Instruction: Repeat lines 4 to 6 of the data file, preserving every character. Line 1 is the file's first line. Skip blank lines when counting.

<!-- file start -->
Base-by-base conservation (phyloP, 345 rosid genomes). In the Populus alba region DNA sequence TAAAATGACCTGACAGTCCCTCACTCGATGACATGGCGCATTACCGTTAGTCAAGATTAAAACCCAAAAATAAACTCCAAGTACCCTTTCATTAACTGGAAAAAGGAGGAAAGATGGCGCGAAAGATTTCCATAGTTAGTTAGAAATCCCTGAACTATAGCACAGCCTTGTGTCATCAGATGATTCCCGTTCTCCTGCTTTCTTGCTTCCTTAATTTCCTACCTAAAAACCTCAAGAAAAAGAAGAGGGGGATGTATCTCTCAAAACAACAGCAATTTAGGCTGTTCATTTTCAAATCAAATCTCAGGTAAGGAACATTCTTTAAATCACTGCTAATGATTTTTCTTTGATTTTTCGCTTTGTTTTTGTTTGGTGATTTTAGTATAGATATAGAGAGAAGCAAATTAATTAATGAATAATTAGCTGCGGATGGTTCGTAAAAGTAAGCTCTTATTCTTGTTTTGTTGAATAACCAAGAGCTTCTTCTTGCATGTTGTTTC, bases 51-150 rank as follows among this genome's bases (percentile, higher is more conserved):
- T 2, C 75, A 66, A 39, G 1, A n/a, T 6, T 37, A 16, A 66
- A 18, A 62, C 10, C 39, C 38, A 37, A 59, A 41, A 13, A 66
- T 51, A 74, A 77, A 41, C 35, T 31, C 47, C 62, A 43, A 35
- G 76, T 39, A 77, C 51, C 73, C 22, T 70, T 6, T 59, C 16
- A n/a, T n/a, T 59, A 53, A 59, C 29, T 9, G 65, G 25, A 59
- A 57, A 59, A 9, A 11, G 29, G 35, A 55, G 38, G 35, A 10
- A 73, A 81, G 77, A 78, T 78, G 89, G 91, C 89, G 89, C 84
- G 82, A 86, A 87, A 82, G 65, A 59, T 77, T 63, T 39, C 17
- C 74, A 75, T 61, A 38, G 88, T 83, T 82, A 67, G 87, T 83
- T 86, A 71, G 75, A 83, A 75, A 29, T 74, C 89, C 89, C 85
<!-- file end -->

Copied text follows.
- T 51, A 74, A 77, A 41, C 35, T 31, C 47, C 62, A 43, A 35
- G 76, T 39, A 77, C 51, C 73, C 22, T 70, T 6, T 59, C 16
- A n/a, T n/a, T 59, A 53, A 59, C 29, T 9, G 65, G 25, A 59